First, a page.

If you're a business owner, you need to know how to protect your business.
Try as we might, there's often no way to skirt disaster — whether it's national, personal or weather induced. But there are strategies to cope with it as best we can, no matter if its source is a burst river levee, a thoughtlessly discarded match, or the deranged actions of others. Knowing what to do in the event of a disaster is crucial for anyone, of course, but particularly for a small-business owner, whose livelihood may depend on a small storefront or home basement office.
Start with some strategies. Here's a checklist that can help you set up an effective and comprehensive small-business disaster plan:
1. First, map out a disaster plan. Many business owners haven't given a thought as to what they might do in the event of a fire, earthquake or some other sort of catastrophe that could damage their business severely. So, work up a detailed plan, taking into account as many variables as you can imagine. Take planning for earthquakes and other natural disasters seriously. You should know where you can move your merchandise to safety and where you can reach your insurance agent in a hurry. Draw up a map of shut-off valves for gas, electricity and other utilities. Draft the same sort of plan for other emergency situations, such as floods, fires and even civil unrest. For example, one note to yourself might be that in the event of riots, or even just a rash of robberies, you would leave your lights on at night so the police could spot anyone trying to break in. "It's an old barber shop trick, but think about leaving the cash register open and in plain view," says Gayle Marco, an associate professor of marketing at Robert Morris College in Pennsylvania. "That way, everyone can see there's no money in there."
2. Back up computer files somewhere else. Any business owner with extensive computer files and records needs to back them up on a regular basis. But take that bit of common sense a step further and make certain your backups are located somewhere other than your business. For instance, look into mainframe computer services that offer backup space — those might be located across town or across the continent, but just make certain that, should something happen to your business, your backup files are safely ensconced somewhere else. Even better: Ask anyone with whom you work, such as an accountant or attorney, how they back up their files that pertain to your business. Another option is "cloud" storage, in which your essential data is backed up on a network of remote servers, through services such as Windows Azure.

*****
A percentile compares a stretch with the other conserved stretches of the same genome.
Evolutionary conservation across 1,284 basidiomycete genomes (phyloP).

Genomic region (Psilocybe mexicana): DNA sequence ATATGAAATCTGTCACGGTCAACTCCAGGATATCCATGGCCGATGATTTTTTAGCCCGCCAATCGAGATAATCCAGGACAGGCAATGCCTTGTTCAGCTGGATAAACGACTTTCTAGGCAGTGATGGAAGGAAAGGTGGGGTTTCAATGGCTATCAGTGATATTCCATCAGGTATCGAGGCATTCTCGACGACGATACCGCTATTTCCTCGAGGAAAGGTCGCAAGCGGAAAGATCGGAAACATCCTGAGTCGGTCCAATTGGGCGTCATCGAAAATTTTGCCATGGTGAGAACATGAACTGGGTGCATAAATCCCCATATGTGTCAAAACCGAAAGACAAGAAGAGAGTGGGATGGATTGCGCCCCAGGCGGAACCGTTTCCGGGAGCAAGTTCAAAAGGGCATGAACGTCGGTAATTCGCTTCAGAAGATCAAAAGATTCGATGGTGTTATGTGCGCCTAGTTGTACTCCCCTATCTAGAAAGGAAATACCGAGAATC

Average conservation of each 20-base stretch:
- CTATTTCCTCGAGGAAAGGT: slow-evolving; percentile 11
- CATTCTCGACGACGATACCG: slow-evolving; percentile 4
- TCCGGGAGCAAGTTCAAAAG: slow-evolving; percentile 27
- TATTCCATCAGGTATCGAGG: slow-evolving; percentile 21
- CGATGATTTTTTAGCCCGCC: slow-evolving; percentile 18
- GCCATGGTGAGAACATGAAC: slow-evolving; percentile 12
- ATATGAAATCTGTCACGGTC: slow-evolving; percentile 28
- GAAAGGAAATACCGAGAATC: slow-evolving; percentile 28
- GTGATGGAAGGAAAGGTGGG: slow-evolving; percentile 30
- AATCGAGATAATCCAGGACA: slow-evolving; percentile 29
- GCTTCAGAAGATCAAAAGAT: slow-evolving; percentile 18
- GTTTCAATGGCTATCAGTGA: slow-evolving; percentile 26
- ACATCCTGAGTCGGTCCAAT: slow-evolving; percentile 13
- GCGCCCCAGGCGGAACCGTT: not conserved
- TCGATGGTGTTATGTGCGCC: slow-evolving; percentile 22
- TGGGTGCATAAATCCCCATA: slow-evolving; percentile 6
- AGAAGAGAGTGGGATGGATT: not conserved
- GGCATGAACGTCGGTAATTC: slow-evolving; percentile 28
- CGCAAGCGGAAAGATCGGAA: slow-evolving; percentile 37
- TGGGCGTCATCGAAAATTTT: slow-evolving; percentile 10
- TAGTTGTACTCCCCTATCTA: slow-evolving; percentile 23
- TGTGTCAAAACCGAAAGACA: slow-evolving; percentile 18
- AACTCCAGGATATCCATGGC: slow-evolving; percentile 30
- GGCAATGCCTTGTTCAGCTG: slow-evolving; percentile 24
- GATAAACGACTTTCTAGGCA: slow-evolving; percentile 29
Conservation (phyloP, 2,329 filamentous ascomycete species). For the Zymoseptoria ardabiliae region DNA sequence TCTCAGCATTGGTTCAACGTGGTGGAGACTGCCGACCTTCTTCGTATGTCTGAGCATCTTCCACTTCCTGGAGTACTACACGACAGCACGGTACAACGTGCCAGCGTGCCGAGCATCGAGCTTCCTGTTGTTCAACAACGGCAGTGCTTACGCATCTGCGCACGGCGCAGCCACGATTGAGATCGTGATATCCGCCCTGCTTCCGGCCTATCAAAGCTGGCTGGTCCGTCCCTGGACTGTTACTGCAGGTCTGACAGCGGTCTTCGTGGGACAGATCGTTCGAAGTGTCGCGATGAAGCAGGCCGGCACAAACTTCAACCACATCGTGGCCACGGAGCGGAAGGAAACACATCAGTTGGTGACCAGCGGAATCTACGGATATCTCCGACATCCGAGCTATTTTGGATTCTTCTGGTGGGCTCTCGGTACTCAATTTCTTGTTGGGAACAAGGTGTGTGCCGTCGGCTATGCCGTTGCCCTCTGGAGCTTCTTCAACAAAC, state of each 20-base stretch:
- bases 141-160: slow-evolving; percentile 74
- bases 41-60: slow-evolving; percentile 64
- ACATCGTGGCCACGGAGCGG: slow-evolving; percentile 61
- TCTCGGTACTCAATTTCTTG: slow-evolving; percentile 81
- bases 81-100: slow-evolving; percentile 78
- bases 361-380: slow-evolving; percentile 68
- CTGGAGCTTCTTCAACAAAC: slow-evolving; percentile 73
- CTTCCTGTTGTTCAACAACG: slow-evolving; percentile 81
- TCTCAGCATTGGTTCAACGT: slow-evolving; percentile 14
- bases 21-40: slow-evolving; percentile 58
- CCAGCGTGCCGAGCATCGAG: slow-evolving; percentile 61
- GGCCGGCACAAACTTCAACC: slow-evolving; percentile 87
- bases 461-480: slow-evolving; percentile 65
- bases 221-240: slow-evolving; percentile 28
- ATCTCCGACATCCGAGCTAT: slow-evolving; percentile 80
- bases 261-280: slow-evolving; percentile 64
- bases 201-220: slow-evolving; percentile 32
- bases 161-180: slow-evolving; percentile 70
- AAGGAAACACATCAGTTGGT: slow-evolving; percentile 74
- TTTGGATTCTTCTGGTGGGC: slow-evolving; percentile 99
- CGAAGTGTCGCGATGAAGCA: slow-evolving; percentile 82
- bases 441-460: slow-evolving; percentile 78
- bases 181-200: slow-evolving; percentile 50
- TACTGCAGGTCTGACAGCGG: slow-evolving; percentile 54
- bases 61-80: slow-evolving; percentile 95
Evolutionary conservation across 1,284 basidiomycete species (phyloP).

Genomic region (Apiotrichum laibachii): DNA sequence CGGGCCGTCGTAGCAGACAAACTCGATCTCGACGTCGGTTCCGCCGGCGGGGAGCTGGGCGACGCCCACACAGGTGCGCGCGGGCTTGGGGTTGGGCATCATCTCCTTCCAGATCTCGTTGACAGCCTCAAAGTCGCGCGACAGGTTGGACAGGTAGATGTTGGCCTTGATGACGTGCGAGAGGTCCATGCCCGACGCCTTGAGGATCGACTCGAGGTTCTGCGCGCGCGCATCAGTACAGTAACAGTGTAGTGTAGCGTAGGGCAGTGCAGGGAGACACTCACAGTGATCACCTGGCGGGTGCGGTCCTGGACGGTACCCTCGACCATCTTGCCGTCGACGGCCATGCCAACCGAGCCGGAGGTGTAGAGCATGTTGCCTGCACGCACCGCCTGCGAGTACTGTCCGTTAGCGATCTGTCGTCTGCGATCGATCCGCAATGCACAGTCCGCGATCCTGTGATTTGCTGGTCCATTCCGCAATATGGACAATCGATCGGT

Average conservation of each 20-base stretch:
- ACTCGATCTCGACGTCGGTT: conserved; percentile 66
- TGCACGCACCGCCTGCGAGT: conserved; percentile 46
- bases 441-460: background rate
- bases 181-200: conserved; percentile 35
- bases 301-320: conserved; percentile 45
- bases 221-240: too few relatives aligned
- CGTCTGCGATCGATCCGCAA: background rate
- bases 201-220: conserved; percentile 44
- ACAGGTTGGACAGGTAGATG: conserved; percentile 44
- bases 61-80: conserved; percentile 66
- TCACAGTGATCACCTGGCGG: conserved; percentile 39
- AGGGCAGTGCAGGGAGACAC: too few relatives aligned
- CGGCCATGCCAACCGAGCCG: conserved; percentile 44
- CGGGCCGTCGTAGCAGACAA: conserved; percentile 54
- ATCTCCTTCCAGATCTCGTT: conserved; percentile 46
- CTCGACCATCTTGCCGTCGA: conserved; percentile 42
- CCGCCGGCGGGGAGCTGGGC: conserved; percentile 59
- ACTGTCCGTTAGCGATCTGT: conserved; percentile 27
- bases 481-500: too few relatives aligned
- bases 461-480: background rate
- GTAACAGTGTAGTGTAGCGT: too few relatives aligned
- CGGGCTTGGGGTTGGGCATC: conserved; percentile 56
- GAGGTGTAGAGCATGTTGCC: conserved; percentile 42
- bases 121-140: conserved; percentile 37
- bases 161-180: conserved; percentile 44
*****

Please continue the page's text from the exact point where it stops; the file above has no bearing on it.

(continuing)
3. Don't forget to store physical papers and records off-site, too. Don't overlook the safety of tangible records, such as printed client lists, bills and receipts. Unless your stacks are the size of hay bales, a safety deposit box at the bank should be perfectly adequate. In fact, safe storage of business records of all sorts protects you from another type of tragedy, namely, disaster that occurs somewhere else but which affects you. "Those records are your business's identity," says Marco.
4. Keep insurance current. Growth is wonderful, but prosperity without commensurate insurance can be disaster knocking at your front door. Meet with your insurance agent on a regular basis to make certain that your coverage is up to date. That's particularly true with a home-based business. Since many homeowners' policies might not cover business equipment and supplies, check with your insurance company so you're certain that your business gear is protected. If need be, obtain extra policies or insurance riders. Finally, try to spend the extra money to get guaranteed replacement coverage. That way, you won't have to reach into your own pocket to make up for any coverage shortfalls.
5. Set up an emergency cash reserve. Personal financial experts routinely suggest that families set aside three to six months of living expenses for use in emergency situations. If possible, take the same road with your business. That way, should something nasty happen, you'll have money available to pay rent, meet your bills and keep payroll flowing without having to resort to layoffs.
6. Let others know your disaster strategy. Don't treat your disaster planning as a state secret. Make sure your employees understand what they need to do should the worst occur. Take that even further, and let your clients and customers know what you'll likely do in the event of some sort of disaster. Telling customers that you've got contingency plans in case of emergency will increase their confidence in you; they'll know you plan to keep your business up and running, no matter the circumstances. "You need to let all sorts of people know what you're going to do so they don't panic," says Marco. "The more they know that you're ready, the less likely they'll panic if something does happen."